Can a hockey club seriously help a city’s marketing message be heard? I’ve lived the proof of how a hockey team can break the ice and make way for a sales message to be heard, even though I’m at best, an ‘ankler’ and only a part-time fan.
Tonight’s last game of the season for both The Tampa Lightning and the Winnipeg Jets* at the MTS Centre in downtown Winnipeg, puts me in mind of another time when hockey played exactly that role.
My personal experience came as The Winnipeg Jets played all over North America. As a result they put my little prairie home town and its brand new Winnipeg Convention Centre on the map, literally. Here’s how it intersected with my work in marketing a highly monetized sector of the meetings and conventions industry.
Headlines that promoted our hockey heroes. Over time they included Bobby Hull, Teemu Selanee, Thomas Steen, Alexei Zhamnov, Dale Hawerchuk, Anders Hedberg and more. These stars’ stories and successes perpetuated the city’s hot winner image and overcame our main identity for an endless winter.
Fame as a centre of sport helped me directly the year I was dispatched to go call on prospective clients in their offices in Washington, DC. I knocked on doors, an unknown in a strange city whose streets were lettered not so much named.
The entire sales trip was a Canadian Government Office of Tourism initiative that included a trade show and a by-invitation lunch.
A specialized menu showcased Canada’s bounty. Our famous salmon, wines, produce and highest quality meats were served up to the association executives and key meeting planners before they watched a promotional film.
Winnipeg was nowhere to be seen in the promotion of Canada as a desirable destination on the map on the screen. Like the scene in Sleepless in Seattle, a little animated plane graphically flew over Canada but from Vancouver to Toronto.
I can’t claim charisma and sales savvy as the ONLY reasons people let me put my foot in their doors on essentially a series of cold calls. The inroads I did make on behalf of the Winnipeg Convention Centre came also from ‘the halo effect’ of being from THAT hot hockey town, back there where my incoming sales desk and event coordination duties were on site.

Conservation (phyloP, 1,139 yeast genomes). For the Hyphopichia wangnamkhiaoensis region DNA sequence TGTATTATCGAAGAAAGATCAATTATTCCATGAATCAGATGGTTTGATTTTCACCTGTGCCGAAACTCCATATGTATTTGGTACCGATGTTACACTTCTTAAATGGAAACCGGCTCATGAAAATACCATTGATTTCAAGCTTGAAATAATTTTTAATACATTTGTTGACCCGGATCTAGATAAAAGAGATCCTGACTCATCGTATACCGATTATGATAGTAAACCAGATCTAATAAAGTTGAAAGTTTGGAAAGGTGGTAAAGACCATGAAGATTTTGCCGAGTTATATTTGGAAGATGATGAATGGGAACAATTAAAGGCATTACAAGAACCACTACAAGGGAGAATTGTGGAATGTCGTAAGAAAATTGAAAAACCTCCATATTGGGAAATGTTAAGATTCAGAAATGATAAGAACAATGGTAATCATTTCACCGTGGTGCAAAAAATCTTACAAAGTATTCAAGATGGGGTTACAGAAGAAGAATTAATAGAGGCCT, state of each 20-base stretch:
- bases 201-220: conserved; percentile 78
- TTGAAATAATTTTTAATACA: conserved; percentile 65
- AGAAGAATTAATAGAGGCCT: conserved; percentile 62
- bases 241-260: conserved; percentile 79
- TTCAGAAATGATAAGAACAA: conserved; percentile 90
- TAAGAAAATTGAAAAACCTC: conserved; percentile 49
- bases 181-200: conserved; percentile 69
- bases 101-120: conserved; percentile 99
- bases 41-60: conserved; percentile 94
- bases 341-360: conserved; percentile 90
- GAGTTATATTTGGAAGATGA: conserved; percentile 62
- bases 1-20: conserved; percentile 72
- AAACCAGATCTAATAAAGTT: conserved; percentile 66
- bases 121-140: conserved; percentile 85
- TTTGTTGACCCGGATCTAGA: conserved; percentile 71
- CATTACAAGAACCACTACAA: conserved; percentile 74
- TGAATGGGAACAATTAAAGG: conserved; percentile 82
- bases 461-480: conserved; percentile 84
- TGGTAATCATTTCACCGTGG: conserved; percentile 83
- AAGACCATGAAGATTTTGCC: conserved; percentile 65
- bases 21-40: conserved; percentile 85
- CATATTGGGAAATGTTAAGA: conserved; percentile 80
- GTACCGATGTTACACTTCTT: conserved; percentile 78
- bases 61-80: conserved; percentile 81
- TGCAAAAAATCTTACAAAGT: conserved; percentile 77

In 1996, hockey left town. Team’s owner, Barry Shenkarow, sold the property whose value to the city’s spirit and coffers had always been debated by tax payers and ticket buyers.
In the critical messaging interim, the team was missed for its power to bring an entire city to mind positively in any marketing campaign. It was a blow to city pride and those of us in tourism and hospitality felt their absence faster than the official tally could be made, plus or minus, at the city coffers.
By 2011, the Jets came back. It’s not the same team that left the city 15 years earlier to rise again as in Phoenix as the Coyotes. This group of players and their families came mostly from The Atlanta Thrashers. Already they are carrying the entire province’s presence on the map and lifting spirits in ‘The Peg’ as Manitoba’s capital is sometimes known.
From my perch in Vancouver BC now, I’ve now experienced a sea of blue and green jerseys on the streets, in the schools and around offices and banks that cheered on the Canucks in the last Stanley Cup series. I still smile quietly when I see the new Jets logo and uniforms and say, “Go Jets Go”.
Get that word out.
Helena’s Hockey Communication Centre on the 7th
*For those hot on hockey, you know that both The Lightning and The Jets both play their last game of the season tonight, Saturday the 7th. Will it be lucky for either one?
The game doesn’t matter in terms of standings. Both clubs are out of the playoffs. Now it’s about individual goals like Steve Stamkos (age 22!) for whom it’s the last chance to have a 60 goal season. FYI: it was done by Alexander Ovechkin who scored 65 in the 2007-08 season. Other players to hit 60 were Mario Lemieux and Jaromir Jagr, who managed that in the 1995-96 season in for Pittsburgh.
Video of the last 20 seconds of the last game ‘ever’ on April 28, 1996